BRENTWOOD — The state of Tennessee has become a destination for women intent on having an abortion.
According to information provided by “Yes on 1,” Tennessee is the third leading state in the nation in providing abortions to women who live outside the state. In addition, one out of every four abortions in Tennessee are on out-of-state women.
Yes on 1 is a non-profit organization established to educate Tennessee voters about an upcoming amendment on the Tennessee ballot on Nov. 4, said Myra Simons, president of Yes on 1.
The effort is called Yes on 1 because there will be four constitutional amendments on the state ballot in November and the one dealing with abortion is the first one listed.
In 2000, the Tennessee Supreme Court ruled 4-1 on a decision (Planned Parenthood of Middle Tennessee v. Sundquest) which gives a broader right to abortion in the Tennessee State Constitution than was even found in the U.S. Constitution, Simons said.
“If Roe v. Wade fell tomorrow, abortion would still be legal in Tennessee due to this ruling in 2000,” Simons said.
As it stands now in Tennessee, there is no informed consent, no waiting periods, and no inspection of abortion facilities, Simons said.
Tennessee is currently one of 16 states with a so-called right to abortion interpreted within the state’s constitution.
Simons noted that the eight states which surround Tennessee all have restrictions on abortion which causes women in those states who desire an abortion to come to Tennessee.
The only way to overturn the 2000 Supreme Court decision is through a Tennessee Constitutional Amendment, Simons noted.
She said efforts have been made ever since the initial ruling to get an amendment on the ballot, but efforts failed until 2008 when the Tennessee House of Representatives reached a pro-life majority.
The Tennessee House and Senate approved Senate Joint Resolution 127 in 2009 and 2011 which placed the following Amendment 1 on the 2014 ballot:
“Nothing in this Constitution secures or protects a right to abortion or requires the funding of an abortion. The people retain the right through their elected state representatives and state senators to enact, amend, or repeal statutes regarding abortion, including, but not limited to, circumstances of pregnancy resulting from rape or incest or when necessary to save the life of the mother.”
Simons said that voting yes on Amendment 1 “will enable us to enforce legislation restricting abortion and putting in place protective laws for women seeking abortions.”
Despite what opponents of Yes on 1 are saying, the amendment does not make abortions illegal in Tennessee, Simons stressed.
“We can’t make abortions illegal because of Roe v. Wade,” she said. “But we can restrict them.”
Simons and her organization have been seeking the support of Tennessee Baptists in this effort. She recently spoke at the Missions Get-Together in Gatlinburg which was sponsored by Tennessee Woman’s Missionary Union.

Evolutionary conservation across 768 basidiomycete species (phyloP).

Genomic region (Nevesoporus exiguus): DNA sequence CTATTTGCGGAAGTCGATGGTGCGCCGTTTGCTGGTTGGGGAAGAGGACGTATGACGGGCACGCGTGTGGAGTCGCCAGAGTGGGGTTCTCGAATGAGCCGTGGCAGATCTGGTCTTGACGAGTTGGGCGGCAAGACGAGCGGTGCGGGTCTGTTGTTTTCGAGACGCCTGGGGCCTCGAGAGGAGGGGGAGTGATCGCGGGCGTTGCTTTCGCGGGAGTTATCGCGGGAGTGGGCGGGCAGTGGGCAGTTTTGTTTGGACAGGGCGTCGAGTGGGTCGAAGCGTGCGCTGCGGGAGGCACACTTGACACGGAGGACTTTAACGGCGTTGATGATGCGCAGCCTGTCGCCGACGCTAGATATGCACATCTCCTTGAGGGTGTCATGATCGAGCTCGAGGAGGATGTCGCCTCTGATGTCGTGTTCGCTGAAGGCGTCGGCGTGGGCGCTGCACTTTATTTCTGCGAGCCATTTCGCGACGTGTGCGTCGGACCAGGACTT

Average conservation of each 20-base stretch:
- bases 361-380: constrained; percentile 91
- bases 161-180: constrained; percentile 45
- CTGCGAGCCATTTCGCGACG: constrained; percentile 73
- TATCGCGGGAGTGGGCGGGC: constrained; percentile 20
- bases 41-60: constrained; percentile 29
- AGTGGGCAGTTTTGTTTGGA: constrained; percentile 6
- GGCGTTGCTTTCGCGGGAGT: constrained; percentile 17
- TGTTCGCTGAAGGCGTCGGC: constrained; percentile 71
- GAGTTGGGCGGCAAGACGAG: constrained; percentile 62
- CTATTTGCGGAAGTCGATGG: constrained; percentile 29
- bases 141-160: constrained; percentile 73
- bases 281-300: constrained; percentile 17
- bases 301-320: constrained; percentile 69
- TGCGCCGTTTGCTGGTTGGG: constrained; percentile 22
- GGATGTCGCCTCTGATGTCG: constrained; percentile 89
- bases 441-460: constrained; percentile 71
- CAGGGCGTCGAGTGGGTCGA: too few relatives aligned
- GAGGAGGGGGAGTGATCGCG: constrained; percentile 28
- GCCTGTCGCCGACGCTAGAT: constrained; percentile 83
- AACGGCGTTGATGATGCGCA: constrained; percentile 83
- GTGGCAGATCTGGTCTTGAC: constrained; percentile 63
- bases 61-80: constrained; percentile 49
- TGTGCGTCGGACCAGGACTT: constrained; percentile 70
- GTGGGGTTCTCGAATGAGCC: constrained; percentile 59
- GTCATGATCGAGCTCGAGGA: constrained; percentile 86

Tennessee Baptists have already spoken in favor of “Yes on 1.”
At the Summit in Chattanooga last year, Tennessee Baptists overwhelmingly adopted a resolution in support of the passage of Amendment 1 to the Constitution.
The resolution noted that “whereas, the Tennessee Supreme Court’s ruling in 2000 found a right to abortion is implicit in the State Constitution; and whereas, Senate Joint Resolution 127 proposes an amendment to the Constitution of Tennessee to confirm that ‘nothing in this Constitution secures or protects a right to abortion or requires the funding of an abortion;’ and whereas Senate Joint Resolution 127 further retains the right of the people of Tennessee, through their elected representatives in the General Assembly to enact, amend, or repeal statutes regarding abortion and the protection of life …, now, therefore be it resolved that the messengers to the Tennessee Baptist Convention … urge all Tennessee Baptists to work vigorously toward the passage of pro-life Amendment 1 in November 2014 as one step toward the protection of life.”
In a column written for the Baptist and Reflector on Jan. 22, TBC Executive Director Randy C. Davis wrote: “People have fought for more than a decade to get this amendment before the citizens of Tennessee.
“It will be a massive, hard fought, and very extensive battle if we are to see SJR 127 win at the ballot box.
“The national pro-abortion crowd is expected to spend millions of dollars in an attempt to defeat this measure. We must plan, pray, and prepare now for a vote that, if passed, could be a major step toward saving babies.”
In order for Amendment 1 to pass, it will need 50 percent of the votes in the governor’s race cast plus one. For example if one million people vote for a candidate for governor in the November election, Amendment 1 must receive 500,001 votes, Simons said.
Simons noted that “it is expected that Planned Parenthood and the ACLU will spend millions upon millions of dollars to defeat this amendment because they know the national implications. Win in Tennessee. Take it across the country.
“However, the same can be true of us,” Simons said. “We win and the other 15 states will be empowered to follow suit. And, other states will have this precedent to fight Planned Parenthood and the ACLU,” she added.
Simons said plans are being made to purchase advertising airtime this summer to make people aware of the Yes on 1 effort. Her organization is in the process of raising funds. In addition, they are asking for prayer and volunteer support from Christians across the state, including Tennessee Baptists.
For more information on Yes on 1, visit www.voteYEStn.org or call 1-877-246-6735.